Thank Goodness We Don’t Have to Do That Anymore: Know How to Treat Servants

By the way, it is unlikely that your servants will become your BFFs.

Back in the day, having servants, even in a modest household, was very common as labor was very affordable and the day to day work of running a household was very, very difficult. Today, if you are in the position of having live in help, most of this is still likely to apply. I’ve sourced this information from Emily Post in 1920 and Amy Vanderbilt in the 1960s and the basics are very similar, so they are likely to hold up today as well.

Hiring Servants:

  • Interview candidates in your own home, making sure to state all the bad parts of the job as well as the good parts. Be upfront and clear about the wages.
  • Be sure to have your children present when interviewing nannies and nursemaids, as you shouldn’t hire someone who your child instantly dislikes.
  • Always be in charge during the interview- if a servant starts bossing you around from the beginning, they will always be in charge in the relationship
  • When introducing a new servant to the household, make sure to introduce them to everyone, even the men! (ed: yay, sexism!)
  • References are the standard currency of servants and withholding one is a very serious matter indeed. Always make sure you check references when hiring and offer them to departing servants.

Servants in the Home:

  • Children are called by their first names by servants. In very formal household, teens are called Master John and Miss Jane. Adults, of course, are called Mr. Smith or Mrs. Smith.
  • If you can, call servants Mrs. Jones instead of Lucy, unless she prefers to be just Lucy. This is especially important for more senior servants like a housekeeper.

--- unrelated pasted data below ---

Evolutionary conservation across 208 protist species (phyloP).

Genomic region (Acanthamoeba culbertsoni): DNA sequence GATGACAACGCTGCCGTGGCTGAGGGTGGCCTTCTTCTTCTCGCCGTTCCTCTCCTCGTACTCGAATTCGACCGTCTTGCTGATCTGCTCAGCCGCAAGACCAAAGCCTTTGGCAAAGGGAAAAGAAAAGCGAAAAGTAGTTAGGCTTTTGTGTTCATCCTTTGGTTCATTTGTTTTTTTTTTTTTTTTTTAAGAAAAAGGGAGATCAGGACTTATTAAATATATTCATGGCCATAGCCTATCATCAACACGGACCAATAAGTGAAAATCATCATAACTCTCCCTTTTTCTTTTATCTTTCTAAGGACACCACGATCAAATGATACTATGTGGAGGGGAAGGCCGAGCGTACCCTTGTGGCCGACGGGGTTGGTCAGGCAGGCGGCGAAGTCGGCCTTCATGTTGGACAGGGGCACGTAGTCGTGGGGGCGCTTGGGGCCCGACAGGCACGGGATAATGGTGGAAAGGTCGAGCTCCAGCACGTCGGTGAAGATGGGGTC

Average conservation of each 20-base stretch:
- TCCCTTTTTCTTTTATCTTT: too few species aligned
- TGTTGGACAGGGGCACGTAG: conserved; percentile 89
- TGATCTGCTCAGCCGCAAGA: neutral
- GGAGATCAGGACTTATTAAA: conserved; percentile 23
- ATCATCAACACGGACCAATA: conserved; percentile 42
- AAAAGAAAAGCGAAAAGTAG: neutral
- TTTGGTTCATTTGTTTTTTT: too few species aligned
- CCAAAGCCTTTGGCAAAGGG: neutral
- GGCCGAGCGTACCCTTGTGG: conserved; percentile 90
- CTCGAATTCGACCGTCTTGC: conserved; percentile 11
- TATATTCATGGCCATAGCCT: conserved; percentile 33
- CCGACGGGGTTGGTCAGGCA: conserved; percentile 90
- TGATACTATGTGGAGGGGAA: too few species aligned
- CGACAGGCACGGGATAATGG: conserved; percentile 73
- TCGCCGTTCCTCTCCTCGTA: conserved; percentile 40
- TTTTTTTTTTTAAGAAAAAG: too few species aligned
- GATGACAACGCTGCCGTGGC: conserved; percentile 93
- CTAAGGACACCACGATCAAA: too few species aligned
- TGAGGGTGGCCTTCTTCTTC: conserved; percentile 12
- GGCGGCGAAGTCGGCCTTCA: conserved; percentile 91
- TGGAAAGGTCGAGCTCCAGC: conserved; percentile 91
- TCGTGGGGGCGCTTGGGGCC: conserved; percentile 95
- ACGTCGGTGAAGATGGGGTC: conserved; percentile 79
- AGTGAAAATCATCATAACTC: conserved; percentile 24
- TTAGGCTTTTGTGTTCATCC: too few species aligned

• Introduce servants to guests, but don’t introduce the guest to the servant.
  • Always be polite to servants, say please and thank you.
  • For adequate service you need at least three servants: a cook, a butler (or waitress), and a housemaid. But if you can only afford one, both Post and Vanderbilt helpfully provide menus for entertaining that can be handled by one servant. (ed: no servants is unimaginable!)
  • Live in servants must be given as much independence as possible and their room should be comfortable and be a place where they can visit with a friend. The furniture should be comfortable- spend a night in your servant’s quarters to test it out!
  • In the US it is customary that the servants eat the same food as the family, except for perhaps, special delicacies. If the special foods do disappear, you can buy a locked food safe!
  • In households with minimum servants, the employers have to be more aware of fitting into the cleaning schedule and making sure they are out of the way so things can get done.

Post stresses that if you have “servant trouble” the cause is probably your poor management and poor treatment of your servants.

Examples of poor servant management are:

  • Allowing poor work to slip by, too much leniency is just as bad as too much strictness.
  • Reprimanding a servant in front of another person.
  • Reprimands for work left undone when there are more tasks than time.
  • Being distrustful: locking up all valuables, watching the servants at all times.
  • Not allowing them to have some space for themselves in the house where they can entertain friends.